Where omission had been perpetuated until very recently through books, television, motion pictures, magazines and every other medium of communication, now there is an effort to get it straight. It is also evident in the planning of public commemorations of historic events at historic sites that the story of America must be revisited. Here,we don’t purport to be professional historians but, we do love the story of America . We would like to see and hear the stories of people of color included in the public commemorations of the history that we love.
Young people benefit enormously from the knowledge of their ancestry. Many young people of color suffer from a lack of identity, not knowing the contributions of their ancestors to the larger society or the sacrifice endured to build a better life for their descendants. The Shadow Warriors program helps to bring recognition to the men and women of color, who fought for freedom from slavery and also helped to tame the frontier west.
We encourage people of color to search for and present the stories of our role in building and defending America and in the development of America especially the frontier West. Please enjoy this site and let us know what you think of it.
If you would like to arrange for a living history presentation or, if you need a speaker for an event showcasing 19th century American military history, register on the contact us page and let us know. We're especially interested in presenting living history in schools for grades from K-8. Young people, especially those in urban school districts, need to gain a much better sense of of the contributions made by their ancestors to build lives free of religious intolerance, racial prejudice and social inequality.
We help students appreciate that American history is an exciting learning tool, especially when history can be brought to life in their school auditorium, class room or gym. Let us know if you'd like to experience iving history. We'll contact you and assist you with planning for an exciting and enjoyable event.
Preserving the Legacy
We thank the independent historians we've talked with and met, for the inspiration and much of the information we've compiled. Special thanks to William Loren Katz who inspired a first-hand pursuit of the history; thanks also to the late William Leckie and his widow Shirley (now remarried) to William Gladstone who gave us insight on the enormous role of the United States Colored Troops of the Civil War. We also thank black artist, historian and author, Art Burton and historian John W. Ravage who rode with us in Texas years ago. They along with William Loren Katz have given us a true vision of people of color in the froniter west. They are the historians and authors who have helped and encouraged us at different times. We especially thank Bennie McCrae Jr. who, in our opinion, is unsurpassed as a researcher. He is an unsung hero of black re-enactors and living historians. Bennie continues to assist all of us by compiling his research at ttp://www.lwfaam.net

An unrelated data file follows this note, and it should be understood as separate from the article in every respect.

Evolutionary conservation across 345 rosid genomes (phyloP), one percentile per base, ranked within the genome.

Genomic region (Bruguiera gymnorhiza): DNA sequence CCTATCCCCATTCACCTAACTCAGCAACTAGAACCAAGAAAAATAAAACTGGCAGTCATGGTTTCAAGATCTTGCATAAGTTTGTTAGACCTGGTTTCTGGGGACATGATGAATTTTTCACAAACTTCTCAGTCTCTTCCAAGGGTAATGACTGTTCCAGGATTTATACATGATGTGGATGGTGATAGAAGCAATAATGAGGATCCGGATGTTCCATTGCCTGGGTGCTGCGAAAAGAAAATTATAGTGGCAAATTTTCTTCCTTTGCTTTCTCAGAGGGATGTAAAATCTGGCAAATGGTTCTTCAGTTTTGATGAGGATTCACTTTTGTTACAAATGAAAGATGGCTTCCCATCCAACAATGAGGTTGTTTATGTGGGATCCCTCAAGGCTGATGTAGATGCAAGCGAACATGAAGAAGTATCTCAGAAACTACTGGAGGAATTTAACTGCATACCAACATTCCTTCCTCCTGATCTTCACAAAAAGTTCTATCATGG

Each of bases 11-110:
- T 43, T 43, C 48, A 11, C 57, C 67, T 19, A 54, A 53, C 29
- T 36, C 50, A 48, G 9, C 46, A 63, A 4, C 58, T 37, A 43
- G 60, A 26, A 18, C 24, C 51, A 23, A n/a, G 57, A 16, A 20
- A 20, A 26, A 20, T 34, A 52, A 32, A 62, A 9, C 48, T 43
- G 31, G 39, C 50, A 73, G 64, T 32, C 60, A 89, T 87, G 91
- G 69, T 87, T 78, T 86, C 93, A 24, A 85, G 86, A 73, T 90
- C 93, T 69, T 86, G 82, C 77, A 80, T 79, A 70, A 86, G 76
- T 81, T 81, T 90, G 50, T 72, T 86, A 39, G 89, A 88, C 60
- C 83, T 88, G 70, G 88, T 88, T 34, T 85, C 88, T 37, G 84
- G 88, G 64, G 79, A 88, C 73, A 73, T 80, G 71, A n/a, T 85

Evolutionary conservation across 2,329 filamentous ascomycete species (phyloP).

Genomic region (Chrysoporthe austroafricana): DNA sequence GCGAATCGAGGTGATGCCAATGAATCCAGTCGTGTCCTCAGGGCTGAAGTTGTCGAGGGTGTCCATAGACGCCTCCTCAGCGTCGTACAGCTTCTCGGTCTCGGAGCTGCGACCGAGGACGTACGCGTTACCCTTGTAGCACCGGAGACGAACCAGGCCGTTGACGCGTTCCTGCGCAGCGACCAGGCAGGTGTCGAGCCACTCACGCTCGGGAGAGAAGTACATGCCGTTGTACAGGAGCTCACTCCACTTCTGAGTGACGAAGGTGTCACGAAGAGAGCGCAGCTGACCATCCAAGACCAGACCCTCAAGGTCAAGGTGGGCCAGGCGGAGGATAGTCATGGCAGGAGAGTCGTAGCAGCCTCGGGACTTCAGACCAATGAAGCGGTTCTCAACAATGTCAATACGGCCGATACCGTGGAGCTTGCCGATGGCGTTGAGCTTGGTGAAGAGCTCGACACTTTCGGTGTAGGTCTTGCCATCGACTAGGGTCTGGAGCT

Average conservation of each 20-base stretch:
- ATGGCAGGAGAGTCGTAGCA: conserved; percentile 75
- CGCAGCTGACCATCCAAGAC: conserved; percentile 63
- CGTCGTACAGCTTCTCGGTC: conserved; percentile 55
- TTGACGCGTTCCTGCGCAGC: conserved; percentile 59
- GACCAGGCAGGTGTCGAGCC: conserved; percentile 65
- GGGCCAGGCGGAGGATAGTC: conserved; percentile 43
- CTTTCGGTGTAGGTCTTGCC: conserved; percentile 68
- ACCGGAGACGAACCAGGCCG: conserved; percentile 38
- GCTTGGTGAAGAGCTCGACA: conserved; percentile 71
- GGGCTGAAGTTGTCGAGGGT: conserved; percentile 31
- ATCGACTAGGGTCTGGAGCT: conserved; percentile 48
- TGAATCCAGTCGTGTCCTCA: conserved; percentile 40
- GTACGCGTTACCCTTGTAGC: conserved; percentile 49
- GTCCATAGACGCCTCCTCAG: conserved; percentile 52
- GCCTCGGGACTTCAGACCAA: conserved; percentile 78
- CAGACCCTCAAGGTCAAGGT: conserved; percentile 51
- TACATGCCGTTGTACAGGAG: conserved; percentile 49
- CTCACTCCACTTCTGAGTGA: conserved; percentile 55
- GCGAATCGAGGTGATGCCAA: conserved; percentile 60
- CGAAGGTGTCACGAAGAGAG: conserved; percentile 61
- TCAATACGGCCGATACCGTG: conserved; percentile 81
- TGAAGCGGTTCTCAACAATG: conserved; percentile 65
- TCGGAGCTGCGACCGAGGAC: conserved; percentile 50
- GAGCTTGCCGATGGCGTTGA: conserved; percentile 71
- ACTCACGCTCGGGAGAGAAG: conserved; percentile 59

One of the most interesting ways of convincing folks to pay attention to their history is by joining the ranks of the re-enactors and living historians, who spend their time and resources making history come alive. Sometimes you’ll see them on television in nationally broadcast documentaries about important episodes in history but most often these are people who immerse themselves in a period of history and present it to you at venues that allow you to view them up close. In most cases, becoming a re-enactor is a labor of love that gives the participant a tremendous amount of personal satisfaction.
It is our interest in what happened to thousands of black Americans, who went west after the American Civil War; to build a life for themselves after the coming of Jubilee that has inspired us. Their stories of hardship and sacrifice were never included in the chronicles of the homesteaders and pioneers of the American west. The stories of the young men who were the original cowboys (The word was once a derogatory reference to black men who worked with cattle.) were not included when the history books, we learned from, were written.
The great warrior chiefs of the Plains Nations; the Lakota, Cheyenne, Arapaho, Ansaroka, and others were not described as honorable men, who defended their wives, families and their lands against invaders. The towns and settlements of the territories and states of the southwest were not described as having been established by residents of New Spain and Mexico who had owned the land well before the “Americans” came. The Apache and Comanche nations were never described as warrior societies with long proud histories of their own.Their history will also be honored here.
Our attempt to focus attention on the history that we didn’t know, is done through our own search for identity and by a need to bring that history to life, for ourselves and others who would like to know. These are stories that are important, interesting and fun to learn and share. We welcome additional contributions to this website. Use the contact page to reach us. Thanks.
Learn more about becoming a re-enactor >